Allan Sekula’s exhibition “Polonia and …” opens with a new piece, Europa (2011). Hung on a dark pink wall, Europa shows a man trying to sleep on a long narrow baseboard heater at the foot of a glass wall in Charles de Gaulle airport. A difficult balancing act, three of his limbs tentatively rest on a slightly higher cable railing and a low metal barrier that protects the heater from being bumped by luggage carts. Stemming from a desperate search for warmth and constrained by airport architectural details, his bodily posture uncannily resembles the pose of Titian’s Europa (in The Rape of Europa, 1562) being carried off by Zeus disguised as a bull. Rather than replicating the latter’s dynamic diagonal composition, this Europa lies as horizontally within the picture plane as does Walker Evan’s sleeper-cum-unemployed-drifter on South Street in his American Photographs. Indeed, instead of being transported by a divine force, Sekula’s Europa is paralyzed by economic forces. Nothing is less certain about the open market of today’s European Union than its promise of mobility.

One wouldn’t delve into such a reading of this single image if it weren’t for its title and the fourteen photographs and two quotes—selected from the project Polonia and Other Fables (2007–2009)—also on view here, which were originally presented in 2009–2010 by both the Renaissance Society in Chicago and the Zachęta National Gallery in Warsaw. But the titles and text booklet are missing from the current presentation at Galerie Michel Rein, and it’s rather unfortunate as Sekula focuses on subjects that can neither be captured by photography nor by words alone. The strength of Sekula’s art lies in the fact that nobody uses photography and text as he so brilliantly does. And this combination is what allows you to even begin to put parts of the puzzle together. Sizing up Chicago’s reputation as the city with the most Poles outside of Poland, Sekula gives us his take on what Poland and Polishness means for Americans of Polish descent—Sekula himself being a third-generation Polish American—and for Poles in Poland, in the face of America’s burly presence since their embrace of capitalism in 1990. True to his atypical approach to documentary photography and conceptual art, Sekula takes his own family history, as he did with his 1973 project Aerospace Folktales, as a starting point to chart larger ideological and social forces at work.

Europa is flanked by two pictures taken in Sacramento in 2008: on the wall to the right is a photograph of Father Andrzej, the priest who gave last rights to the artist’s father, and facing the priest, almost like a contact print facing a negative, is a portrait of the artist’s widowed mother. Further in the exhibition, however, a photograph destabilizes the Sekulas’ presumably solid Roman Catholic background: a picture from 1979 of the artist’s father holding a list of people who share his surname. Two of them are rabbis.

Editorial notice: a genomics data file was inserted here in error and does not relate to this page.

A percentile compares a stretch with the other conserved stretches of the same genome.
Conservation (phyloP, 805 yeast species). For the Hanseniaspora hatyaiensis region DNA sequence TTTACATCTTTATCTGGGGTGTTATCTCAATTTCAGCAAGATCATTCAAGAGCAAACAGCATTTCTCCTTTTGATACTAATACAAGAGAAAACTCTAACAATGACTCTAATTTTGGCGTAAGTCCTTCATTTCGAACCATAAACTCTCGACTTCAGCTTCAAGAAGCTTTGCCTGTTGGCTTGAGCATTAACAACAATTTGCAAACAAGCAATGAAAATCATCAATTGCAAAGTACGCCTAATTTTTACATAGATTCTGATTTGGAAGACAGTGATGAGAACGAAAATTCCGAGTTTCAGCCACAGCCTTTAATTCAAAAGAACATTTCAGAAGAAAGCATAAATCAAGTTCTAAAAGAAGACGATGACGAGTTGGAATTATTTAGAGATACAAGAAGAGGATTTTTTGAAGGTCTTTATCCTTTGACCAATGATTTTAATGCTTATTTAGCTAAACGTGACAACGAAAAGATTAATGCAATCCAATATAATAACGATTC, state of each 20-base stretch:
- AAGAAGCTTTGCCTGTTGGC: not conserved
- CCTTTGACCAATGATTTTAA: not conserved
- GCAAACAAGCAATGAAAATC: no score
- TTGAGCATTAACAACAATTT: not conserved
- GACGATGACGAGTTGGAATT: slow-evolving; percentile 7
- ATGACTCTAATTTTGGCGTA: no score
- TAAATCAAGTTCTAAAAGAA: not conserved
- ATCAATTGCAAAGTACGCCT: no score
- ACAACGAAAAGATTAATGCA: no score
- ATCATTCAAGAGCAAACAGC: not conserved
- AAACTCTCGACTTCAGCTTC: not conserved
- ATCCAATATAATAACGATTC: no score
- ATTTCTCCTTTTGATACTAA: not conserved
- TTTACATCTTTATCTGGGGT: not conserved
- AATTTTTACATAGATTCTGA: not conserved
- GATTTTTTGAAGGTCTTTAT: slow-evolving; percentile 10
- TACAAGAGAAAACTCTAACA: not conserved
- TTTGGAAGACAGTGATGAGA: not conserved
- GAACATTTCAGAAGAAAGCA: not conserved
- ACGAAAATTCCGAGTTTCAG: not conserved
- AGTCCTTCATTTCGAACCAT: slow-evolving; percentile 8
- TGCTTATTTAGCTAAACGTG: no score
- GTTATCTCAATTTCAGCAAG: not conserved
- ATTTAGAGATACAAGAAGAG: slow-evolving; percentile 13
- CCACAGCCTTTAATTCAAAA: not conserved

It was Sekula’s paternal grandfather, a blacksmith, who emigrated from Poland to the US. Sekula made the reverse journey in July 2009 to his grandfather’s native region and scouted out a traditional blacksmith’s shed. The photographs of a sickle being hammered out on an anvil and of a wooden door with carved outlines of the tools forged by the blacksmith form a vivid image of the bygone communist era.

Other pictures taken that summer include a Polish Air Force pilot getting ready to fly a Lockheed Martin F-16; a farmer threshing grass at an abandoned airport used by the CIA for transporting terrorism suspects; and the no-entry sign of a CIA black site, a secret prison where the aforementioned suspects are interrogated. Such trade-offs for debt forgiveness may be costing Poland more than it thought. Fittingly, these photographs are preceded by a wall text, a quote from Alfred Jarry’s 1896 preface to the premiere of “Ubu Roi”: “As to the action which is about to begin, it takes place in Poland, that is to say, nowhere.”

We never see the blacksmith but we do see a portrait of his heirs. His daughter’s head is cut off, but she is represented by her t-shirt with wings (of the Polish white eagle?) and her arms tenderly present her two daughters, the youngest of which presents a boxed Barbie doll. Another image of a generation to come can be found in a photograph of young woman at the Chicago Mercantile Exchange. Sporting a dowdy electric blue trader’s jacket, this futures trader by day and art student by night stands against a background of harsh colored lights and a paper-strewn floor.

The last picture in the exhibition shows that the outer face of Warsaw is vacuum-packed in advertising. The vinyl curtain about to drop on a massive façade is an ad for Era, one of Poland’s biggest mobile phone network operators (rebranded last year as T-Mobile). In front is a low circular building housing the PKO Bank Polski, which is fully wrapped in an advertisement for loans. In the missing booklet, Sekula’s concise comment on these vinyl ads covering the city is: “Body bags for all.” Summoning up the precarious living conditions that are becoming increasingly widespread in Europe, this final image comes full circle with the first.